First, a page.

You should only use sourcing if you really need to modify the current shell.

There’s also a short version which gets used very often but can be very misleading: The source command can be replaced by a single ., so the above could also be written as:

. myenvvars.sh


There needs to be a space between the . and the script name. We recommend to use source wherever possible as it is much clearer to understand and avoids mistakes.

Key points

  • variables in bash can be created by simply writing name=value

  • to make them available to called programs they need to be exported via export name=value

  • executed scripts cannot affect variables in the main shell

  • exported variables are called environment variables

  • there are a few important environment variables like PATH

  • variables in the current shell can be modified by sourcing a script.

Further reading

Bash has a lot of features and it might take a long time before you feel fully “at home” in the command line. As with many other tools, it might feel very clumsy at first and it takes some effort to get a feeling for its true power. We could only show you some very basic features, but there is much more to be discovered. The more you know, the more the command line will become an integral part of life for you (after some time you might be surprised with how many commands you remember).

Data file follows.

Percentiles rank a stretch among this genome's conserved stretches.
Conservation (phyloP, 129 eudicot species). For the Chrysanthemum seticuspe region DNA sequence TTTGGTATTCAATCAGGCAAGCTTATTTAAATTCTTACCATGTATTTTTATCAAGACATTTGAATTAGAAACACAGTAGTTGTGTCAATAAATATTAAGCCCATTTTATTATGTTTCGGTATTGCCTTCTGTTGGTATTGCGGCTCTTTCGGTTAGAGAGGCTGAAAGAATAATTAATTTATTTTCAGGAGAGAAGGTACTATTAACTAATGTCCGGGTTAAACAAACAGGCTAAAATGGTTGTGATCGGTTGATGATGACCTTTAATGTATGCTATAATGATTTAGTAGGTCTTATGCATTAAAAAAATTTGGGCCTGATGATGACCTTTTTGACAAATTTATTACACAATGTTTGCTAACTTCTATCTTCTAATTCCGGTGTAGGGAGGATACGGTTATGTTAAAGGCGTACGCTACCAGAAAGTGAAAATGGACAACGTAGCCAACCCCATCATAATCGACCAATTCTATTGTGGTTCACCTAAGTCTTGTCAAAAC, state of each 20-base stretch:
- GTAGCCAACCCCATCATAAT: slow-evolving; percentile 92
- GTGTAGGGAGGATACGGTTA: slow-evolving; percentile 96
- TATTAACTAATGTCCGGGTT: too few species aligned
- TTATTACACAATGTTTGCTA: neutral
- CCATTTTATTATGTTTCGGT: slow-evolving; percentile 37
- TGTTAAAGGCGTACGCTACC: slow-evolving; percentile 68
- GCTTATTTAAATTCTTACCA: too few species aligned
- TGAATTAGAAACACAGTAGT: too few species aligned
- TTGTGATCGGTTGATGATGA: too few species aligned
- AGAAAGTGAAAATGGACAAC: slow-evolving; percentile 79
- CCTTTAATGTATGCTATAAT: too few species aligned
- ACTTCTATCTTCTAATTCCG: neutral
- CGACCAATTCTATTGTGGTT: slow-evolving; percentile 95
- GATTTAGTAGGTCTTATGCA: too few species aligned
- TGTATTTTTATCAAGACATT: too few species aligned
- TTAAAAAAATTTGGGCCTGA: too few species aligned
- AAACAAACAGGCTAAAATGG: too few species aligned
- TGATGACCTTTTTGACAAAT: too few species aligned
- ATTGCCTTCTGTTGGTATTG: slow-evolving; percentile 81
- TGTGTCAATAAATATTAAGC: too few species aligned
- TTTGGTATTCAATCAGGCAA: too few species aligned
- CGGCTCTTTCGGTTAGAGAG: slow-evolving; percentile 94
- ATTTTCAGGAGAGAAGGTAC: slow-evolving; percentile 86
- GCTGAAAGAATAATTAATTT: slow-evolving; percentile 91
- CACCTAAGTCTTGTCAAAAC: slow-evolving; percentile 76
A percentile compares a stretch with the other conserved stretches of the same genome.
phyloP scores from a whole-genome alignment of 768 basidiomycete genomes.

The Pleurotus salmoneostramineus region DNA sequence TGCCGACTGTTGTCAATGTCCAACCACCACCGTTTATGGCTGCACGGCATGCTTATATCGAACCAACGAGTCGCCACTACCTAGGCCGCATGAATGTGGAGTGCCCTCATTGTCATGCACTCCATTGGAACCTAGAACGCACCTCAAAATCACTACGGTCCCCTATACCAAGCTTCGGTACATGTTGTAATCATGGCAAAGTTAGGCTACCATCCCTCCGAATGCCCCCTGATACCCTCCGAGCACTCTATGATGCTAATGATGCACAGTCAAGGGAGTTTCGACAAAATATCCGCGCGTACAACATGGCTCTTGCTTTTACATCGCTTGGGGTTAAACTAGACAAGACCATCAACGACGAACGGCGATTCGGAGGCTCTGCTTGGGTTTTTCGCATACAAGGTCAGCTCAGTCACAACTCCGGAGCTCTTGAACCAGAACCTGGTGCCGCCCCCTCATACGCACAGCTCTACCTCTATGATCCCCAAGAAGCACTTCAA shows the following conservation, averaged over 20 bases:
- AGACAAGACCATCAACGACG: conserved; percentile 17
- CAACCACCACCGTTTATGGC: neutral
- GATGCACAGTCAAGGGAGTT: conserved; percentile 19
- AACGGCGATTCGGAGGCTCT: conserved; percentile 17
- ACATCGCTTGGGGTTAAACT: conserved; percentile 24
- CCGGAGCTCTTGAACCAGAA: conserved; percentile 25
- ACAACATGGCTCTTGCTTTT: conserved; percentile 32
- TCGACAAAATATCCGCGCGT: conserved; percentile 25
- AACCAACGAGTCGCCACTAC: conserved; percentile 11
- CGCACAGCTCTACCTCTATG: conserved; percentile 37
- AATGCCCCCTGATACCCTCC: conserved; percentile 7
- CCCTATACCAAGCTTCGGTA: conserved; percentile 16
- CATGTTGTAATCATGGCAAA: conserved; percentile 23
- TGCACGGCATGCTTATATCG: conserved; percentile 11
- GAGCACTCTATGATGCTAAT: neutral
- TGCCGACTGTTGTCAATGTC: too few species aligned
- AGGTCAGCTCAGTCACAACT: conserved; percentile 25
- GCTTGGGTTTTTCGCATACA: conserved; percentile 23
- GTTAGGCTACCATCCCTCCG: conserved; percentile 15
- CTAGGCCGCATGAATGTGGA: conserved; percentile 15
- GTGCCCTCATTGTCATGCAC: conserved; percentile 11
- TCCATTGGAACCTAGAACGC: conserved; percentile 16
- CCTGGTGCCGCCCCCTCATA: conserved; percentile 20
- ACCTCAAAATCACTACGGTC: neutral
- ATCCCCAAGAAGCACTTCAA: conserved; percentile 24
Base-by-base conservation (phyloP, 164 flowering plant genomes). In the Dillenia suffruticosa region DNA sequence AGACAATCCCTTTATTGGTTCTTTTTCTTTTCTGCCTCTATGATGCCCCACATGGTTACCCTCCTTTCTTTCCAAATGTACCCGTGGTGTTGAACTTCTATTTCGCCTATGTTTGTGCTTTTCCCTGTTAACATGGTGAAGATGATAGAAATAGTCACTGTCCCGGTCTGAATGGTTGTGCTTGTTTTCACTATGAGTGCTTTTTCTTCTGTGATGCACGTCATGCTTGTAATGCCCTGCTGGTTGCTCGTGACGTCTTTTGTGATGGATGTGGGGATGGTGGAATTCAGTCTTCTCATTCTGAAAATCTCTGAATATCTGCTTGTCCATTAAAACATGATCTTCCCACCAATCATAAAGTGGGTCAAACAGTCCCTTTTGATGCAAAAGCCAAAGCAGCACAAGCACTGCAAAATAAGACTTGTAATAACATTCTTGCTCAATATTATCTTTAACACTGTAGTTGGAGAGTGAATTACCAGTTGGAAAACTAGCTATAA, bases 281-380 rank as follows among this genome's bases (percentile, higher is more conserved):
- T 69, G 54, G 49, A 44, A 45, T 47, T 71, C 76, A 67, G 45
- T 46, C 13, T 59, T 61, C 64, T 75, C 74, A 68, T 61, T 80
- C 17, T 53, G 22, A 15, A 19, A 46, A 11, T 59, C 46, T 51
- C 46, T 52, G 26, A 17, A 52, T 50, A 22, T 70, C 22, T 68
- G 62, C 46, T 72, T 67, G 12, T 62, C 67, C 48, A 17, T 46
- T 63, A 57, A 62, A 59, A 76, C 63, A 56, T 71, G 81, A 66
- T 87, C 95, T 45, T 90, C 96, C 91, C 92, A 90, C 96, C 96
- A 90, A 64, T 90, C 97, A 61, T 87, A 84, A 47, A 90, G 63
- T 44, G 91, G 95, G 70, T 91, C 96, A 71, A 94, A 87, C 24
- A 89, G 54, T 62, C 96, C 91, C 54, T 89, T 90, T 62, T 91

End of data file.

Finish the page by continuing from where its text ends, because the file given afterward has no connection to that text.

Search for “most useful bash commands” in your browser. Write down a couple of commands that you might need in the future.


NEVER use a bash command you do not understand. As you might have seen, bash commands are a very raw way of interacting with your machine. You cannot count on being prompted for confirmation if you do something dangerous (the rm command just deletes, it doesn’t ask for confirmation and there is no trash). So always make sure that you know what you’re doing.

See also

We have started to compile a reading list for git on confluence. Please take a look (and help us extend it if you can recommend other tutorials)!

Stuck? We can help!

If you get stuck or have any questions to the online book material, the #starterkit-workshop channel in our chat is full of nice people who will provide fast help.

Refer to Collaborative Tools. for other places to get help if you have specific or detailed questions about your own analysis.

Improving things!

If you know how to do it, we recommend you to report bugs and other requests with JIRA. Make sure to use the documentation-training component of the Belle II Software project.

If you just want to give very quick feedback, use the last box “Quick feedback”.

Please make sure to be as precise as possible to make it easier for us to fix things! So for example:

  • typos (where?)

  • missing bits of information (what?)

  • bugs (what did you do? what goes wrong?)

  • too hard exercises (which one?)

  • etc.

If you are familiar with git and want to create your first pull request for the software, take a look at How to contribute. We’d be happy to have you on the team!

Quick feedback!

Author of this lesson

Martin Ritter